A Trip to the Agora Museum within Ancient Agora
Within the Ancient Agora, an ancient marketplace that was at one time the focal point of administrative, commercial, political, and social activity in Athens, is the Agora Museum. The museum is housed in the Stoa of Attalos, which was once a shopping mall. It was originally built by King Attalos II of Pergamon and later destroyed. The American School of Classical Studies reconstructed it in the 1950s and the reconstruction was funded by a donation from John D. Rockefeller, Jr.
Entrance to the Agora Museum in the Stoa of Attalos is included with a ticket to visit the Ancient Agora. The exhibits display the complexities of ancient life.
Highlights of the museum include:
Head of a Triton
Head of a Triton comes from one of the statues that decorated the Odeon of Agrippa. It is from AD 150.
The display showcases how pottery, a popular export product for Greeks, evolved over time. The pottery featured geometric patterns, then floral and animal motifs, and finally painted human silhouettes. Archaeologists have learned about trading habits by tracing local styles of pottery manufacture and decoration. Visitors can find jars from various eras.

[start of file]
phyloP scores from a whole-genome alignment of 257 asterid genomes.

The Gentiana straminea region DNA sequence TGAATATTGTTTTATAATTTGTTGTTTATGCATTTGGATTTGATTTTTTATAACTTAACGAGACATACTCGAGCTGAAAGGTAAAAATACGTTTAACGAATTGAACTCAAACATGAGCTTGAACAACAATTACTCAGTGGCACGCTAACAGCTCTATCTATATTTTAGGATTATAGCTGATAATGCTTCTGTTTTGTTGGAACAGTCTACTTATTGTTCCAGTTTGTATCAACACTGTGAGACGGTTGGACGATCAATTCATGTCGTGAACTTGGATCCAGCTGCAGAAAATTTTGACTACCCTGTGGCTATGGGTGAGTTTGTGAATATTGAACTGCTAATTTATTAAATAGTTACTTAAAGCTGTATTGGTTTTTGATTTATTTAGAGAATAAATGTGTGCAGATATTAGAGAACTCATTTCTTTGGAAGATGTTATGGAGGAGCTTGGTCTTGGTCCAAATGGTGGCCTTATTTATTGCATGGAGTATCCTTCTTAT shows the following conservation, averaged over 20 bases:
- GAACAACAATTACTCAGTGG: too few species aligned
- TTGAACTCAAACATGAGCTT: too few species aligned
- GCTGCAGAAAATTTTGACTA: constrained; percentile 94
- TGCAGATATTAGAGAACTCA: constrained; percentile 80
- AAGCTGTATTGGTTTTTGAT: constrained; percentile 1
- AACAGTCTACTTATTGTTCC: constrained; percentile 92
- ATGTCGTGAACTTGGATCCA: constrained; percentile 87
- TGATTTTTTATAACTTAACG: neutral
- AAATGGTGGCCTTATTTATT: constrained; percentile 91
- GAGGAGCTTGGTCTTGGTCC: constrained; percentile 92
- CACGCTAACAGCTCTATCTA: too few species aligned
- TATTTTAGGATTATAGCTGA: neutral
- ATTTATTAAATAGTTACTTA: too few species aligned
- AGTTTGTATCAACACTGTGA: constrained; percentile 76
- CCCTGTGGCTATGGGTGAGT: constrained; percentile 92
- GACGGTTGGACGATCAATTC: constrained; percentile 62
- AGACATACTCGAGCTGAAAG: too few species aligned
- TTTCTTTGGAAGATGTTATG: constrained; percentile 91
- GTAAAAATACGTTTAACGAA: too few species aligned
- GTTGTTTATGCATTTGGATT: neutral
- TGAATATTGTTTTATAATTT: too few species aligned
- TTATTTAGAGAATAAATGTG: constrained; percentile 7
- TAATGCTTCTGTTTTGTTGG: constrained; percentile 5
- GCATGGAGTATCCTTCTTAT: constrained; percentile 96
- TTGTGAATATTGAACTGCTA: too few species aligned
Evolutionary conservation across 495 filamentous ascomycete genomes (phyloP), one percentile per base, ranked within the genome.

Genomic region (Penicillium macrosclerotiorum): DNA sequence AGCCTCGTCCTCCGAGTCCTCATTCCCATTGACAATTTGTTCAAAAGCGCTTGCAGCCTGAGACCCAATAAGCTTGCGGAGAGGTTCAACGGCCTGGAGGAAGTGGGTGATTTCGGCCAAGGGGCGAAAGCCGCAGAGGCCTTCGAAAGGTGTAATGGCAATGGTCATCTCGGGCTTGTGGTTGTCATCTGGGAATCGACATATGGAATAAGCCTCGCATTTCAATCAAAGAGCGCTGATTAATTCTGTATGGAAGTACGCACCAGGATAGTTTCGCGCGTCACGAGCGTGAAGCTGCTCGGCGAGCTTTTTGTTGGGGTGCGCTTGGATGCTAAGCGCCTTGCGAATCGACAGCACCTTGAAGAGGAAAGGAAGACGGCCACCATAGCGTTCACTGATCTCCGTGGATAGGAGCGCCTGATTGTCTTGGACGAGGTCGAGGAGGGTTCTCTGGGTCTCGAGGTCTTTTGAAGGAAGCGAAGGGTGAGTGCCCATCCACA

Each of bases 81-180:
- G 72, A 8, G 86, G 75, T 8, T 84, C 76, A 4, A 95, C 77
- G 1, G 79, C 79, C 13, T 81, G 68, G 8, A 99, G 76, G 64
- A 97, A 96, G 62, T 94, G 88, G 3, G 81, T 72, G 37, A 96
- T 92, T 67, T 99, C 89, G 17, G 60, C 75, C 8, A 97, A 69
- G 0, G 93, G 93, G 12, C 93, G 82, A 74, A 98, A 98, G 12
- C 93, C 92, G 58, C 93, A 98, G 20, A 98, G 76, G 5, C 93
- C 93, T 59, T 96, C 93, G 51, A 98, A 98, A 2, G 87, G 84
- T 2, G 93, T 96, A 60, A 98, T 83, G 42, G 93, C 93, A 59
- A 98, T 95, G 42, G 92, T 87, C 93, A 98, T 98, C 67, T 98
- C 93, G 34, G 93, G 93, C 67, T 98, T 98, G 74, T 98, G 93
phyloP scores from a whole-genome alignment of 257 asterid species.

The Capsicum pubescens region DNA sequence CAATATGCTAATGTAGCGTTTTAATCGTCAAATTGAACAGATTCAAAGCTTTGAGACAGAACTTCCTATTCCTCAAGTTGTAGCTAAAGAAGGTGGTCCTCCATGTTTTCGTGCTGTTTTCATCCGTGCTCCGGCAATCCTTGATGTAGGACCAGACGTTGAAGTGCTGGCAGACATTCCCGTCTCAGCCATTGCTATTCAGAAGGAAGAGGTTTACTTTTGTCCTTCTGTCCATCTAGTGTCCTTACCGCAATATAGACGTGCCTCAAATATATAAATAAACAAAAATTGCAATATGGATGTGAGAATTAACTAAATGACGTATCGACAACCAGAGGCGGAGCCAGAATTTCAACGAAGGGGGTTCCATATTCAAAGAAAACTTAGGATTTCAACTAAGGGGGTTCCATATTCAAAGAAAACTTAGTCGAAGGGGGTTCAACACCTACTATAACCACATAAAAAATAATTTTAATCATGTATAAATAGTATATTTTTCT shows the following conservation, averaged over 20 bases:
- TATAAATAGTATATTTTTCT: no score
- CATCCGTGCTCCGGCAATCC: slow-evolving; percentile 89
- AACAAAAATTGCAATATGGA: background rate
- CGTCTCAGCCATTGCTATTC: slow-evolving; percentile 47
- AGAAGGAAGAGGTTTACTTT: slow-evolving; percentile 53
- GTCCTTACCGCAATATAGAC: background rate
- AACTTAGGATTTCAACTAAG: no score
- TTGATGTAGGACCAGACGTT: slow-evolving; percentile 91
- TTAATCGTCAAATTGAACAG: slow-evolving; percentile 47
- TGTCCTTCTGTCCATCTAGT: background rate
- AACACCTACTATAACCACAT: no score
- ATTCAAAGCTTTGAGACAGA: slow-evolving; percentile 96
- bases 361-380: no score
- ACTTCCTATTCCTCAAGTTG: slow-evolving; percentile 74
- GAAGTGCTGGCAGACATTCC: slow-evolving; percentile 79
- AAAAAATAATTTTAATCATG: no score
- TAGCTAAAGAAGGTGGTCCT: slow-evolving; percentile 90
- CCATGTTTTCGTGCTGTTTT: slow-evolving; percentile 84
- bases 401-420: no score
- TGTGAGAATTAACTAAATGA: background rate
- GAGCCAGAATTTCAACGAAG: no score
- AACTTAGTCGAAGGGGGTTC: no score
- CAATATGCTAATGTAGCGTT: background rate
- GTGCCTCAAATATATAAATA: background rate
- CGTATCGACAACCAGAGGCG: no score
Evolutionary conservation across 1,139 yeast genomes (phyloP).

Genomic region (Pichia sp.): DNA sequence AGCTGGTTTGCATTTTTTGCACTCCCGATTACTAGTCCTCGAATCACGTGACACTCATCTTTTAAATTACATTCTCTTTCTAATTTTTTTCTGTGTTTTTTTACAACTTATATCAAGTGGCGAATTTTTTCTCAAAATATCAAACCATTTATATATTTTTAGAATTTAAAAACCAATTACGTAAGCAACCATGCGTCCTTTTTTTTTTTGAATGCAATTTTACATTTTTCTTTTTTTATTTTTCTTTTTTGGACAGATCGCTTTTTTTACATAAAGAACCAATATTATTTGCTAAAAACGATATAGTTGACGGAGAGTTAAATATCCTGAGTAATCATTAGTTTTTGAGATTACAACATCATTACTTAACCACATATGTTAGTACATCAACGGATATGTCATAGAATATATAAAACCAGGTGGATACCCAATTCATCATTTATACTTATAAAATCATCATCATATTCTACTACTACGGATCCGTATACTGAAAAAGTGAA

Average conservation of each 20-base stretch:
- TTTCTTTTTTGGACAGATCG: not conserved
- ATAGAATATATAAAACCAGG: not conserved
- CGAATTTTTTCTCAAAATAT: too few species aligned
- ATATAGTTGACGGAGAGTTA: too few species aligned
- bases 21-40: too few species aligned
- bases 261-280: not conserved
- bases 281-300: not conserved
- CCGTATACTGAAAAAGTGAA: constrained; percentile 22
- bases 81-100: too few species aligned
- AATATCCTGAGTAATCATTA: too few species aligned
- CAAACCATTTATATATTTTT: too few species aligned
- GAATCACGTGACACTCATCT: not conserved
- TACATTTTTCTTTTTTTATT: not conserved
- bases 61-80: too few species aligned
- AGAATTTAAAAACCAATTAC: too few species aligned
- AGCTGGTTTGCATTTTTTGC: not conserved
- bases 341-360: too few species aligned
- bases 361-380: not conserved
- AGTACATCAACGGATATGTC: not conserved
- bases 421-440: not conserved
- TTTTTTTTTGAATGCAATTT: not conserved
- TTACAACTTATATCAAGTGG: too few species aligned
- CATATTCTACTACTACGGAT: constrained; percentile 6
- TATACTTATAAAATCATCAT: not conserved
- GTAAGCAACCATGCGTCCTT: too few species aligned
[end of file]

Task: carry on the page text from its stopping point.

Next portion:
Items from early democracy
Ancient Agora was once the heart of political activity in Athens. Visitors to the museum can find a “voting machine” that was used to choose judges, bronze ballots from the fourth century, a klepsydra or “water thief” which was a water clock used to time speeches at Council meetings (it took six minutes for the 1.7 gallons to drain out), and the “Stele of Democracy”, a stone monument inscribed with a decree outlawing tyranny.
The Athenians captured this trophy from the Spartans when they won the Battle of Sphacteria in 425 BC. This gave Athens the upper hand in the first phase of the Peloponnesian War. On the front of the shield, an Athenian victor inscribed, “Athens defeated Sparta at Pylos”.
Head of Nike
The Head of Athena Nike, dated to around 425 BC, was once covered with sheets of silver and gold.
This Statue of Athena was once found at the Agora’s Stoa of Zeus Eleutherios. It dates to around 415 BC. The active stance and tunic are typical of the way Athena was depicted at the time.
Drachms and tetradrachms feature Athena with her helmet. A drachm was roughly a day’s wage in the Golden Age. These coins were put in the mouths of the deceased as payment for the underworld ferryman Charon to carry the soul safely across the River Styx.
Views of the Agora and Temple of Hephaistos
The open-air upper floor of the museum offers wonderful views.
Categorized in: Greek Travel Guide
This post was written by GreekBoston.com